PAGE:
I’m in the process of refactoring ChromeOS.dev and using the opportunity to clean up our components and the styling that controls them. The site is designed to be maximally flexible; we don’t use standard breakpoints, content areas are sized based on characters to maintain optimal line length, we’ve implemented flexible typography, and more. Think intrinsic design as coined by Jen Simmons. So when I sat down to refactor, container queries were the obvious choice for maintaining the responsive ideal of our site. I got through one component before I ran into an issue.
On our site, we’ve got a table of contents component (ToC). In theory, it’s a pretty simple component: a list of certain headers on the page that, in one view, is collapsible with a background and in another, expanded without one. You can see examples on a blog post (Grow your ideas in 2023: Dev guidance and inspiration for delighting ChromeOS users) and a reference page (Desktop Progressive Web Apps). My first thought was that this was a “reverse container query” moment, where the “small view” is for large viewports and the “large view” is for small viewports, except that’s not quite true. That’s not quite true, in practice.
Our blog post layout and reference page layout are slightly different. One expands to two columns, one to three, and the columns are slightly different sizes. This ultimately means that, if I were to adapt just on component width or screen size, which we have to do today, the ToC winds up breaking in one or the other layout. This isn’t ideal.
Previously, the way I’d get around this would be by duplicating CSS; having something, usually a class, I can query off of (like Modernizr style feature detection),attach the media query to that, then duplicate my CSS for each instance. Then, I had a brainstorm.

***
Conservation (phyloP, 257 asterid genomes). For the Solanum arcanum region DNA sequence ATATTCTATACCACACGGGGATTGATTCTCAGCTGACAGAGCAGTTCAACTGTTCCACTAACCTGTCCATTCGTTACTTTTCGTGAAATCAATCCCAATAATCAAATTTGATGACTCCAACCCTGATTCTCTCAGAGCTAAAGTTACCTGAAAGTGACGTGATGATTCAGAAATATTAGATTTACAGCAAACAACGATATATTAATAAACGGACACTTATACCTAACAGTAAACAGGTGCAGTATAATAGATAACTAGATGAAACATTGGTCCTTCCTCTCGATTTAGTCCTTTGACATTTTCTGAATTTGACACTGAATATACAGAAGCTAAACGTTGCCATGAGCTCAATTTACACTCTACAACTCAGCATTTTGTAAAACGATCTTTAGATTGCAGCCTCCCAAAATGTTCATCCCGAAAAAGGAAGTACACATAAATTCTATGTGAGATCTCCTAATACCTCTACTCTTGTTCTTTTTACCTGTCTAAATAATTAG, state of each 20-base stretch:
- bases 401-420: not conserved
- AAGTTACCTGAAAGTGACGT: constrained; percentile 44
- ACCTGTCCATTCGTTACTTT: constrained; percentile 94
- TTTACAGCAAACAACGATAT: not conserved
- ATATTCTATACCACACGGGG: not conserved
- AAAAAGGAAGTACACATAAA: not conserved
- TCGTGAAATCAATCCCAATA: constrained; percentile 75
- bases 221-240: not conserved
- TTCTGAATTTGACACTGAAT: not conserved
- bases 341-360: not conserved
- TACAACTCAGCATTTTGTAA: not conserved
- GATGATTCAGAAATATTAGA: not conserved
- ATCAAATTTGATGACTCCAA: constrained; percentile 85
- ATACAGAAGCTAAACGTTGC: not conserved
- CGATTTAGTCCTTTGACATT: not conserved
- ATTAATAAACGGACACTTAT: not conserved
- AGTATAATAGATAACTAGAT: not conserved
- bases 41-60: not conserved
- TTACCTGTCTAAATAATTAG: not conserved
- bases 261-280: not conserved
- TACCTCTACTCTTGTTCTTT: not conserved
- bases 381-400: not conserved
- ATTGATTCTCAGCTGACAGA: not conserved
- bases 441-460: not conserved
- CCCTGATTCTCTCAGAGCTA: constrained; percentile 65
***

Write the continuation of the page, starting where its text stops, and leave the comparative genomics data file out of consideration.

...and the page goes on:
CSS Style Queries are the cousin to container queries; instead of querying a container’s size, they query a specific property/value pair. Right now, they’re only implemented in Chromium browsers and only for CSS Custom Properties, but that’s all you need! With style queries, you can write a layout using normal media queries and set the view you want for a component, like this:
And then in your component, you can respond to it like this:
Voila! You’ve made a custom view query! You can do this on a per-component basis, like you see here, or, as I’m doing in our refactor, do it for higher-level layout parts (
1). Now you can have components not only adapt to their size, but where they’re used in a given layout!
Just about anywhere where I had a similar pattern of duplicating CSS code based on a media query and “pivot” class can be replaced with this. The next component I’ll be tackling with this is our main navigation. There, we set different breakpoints to go from an inline to an offscreen menu based on language. It’s the same pattern I had with the ToC: media queries plus a “pivot” selector, and duplicated CSS. Now, I’ll still have those, but they’ll just change a custom property to signal that the menu should be rearranged! Much easier to maintain.
You can (and should) stack this pattern with other best-practice responsive patterns, like treating this as progressive enhancement, and starting small, and being flexible with the final display; this should be used as a way to expand your design options, not as a way to swim against the ebb and flow of the web.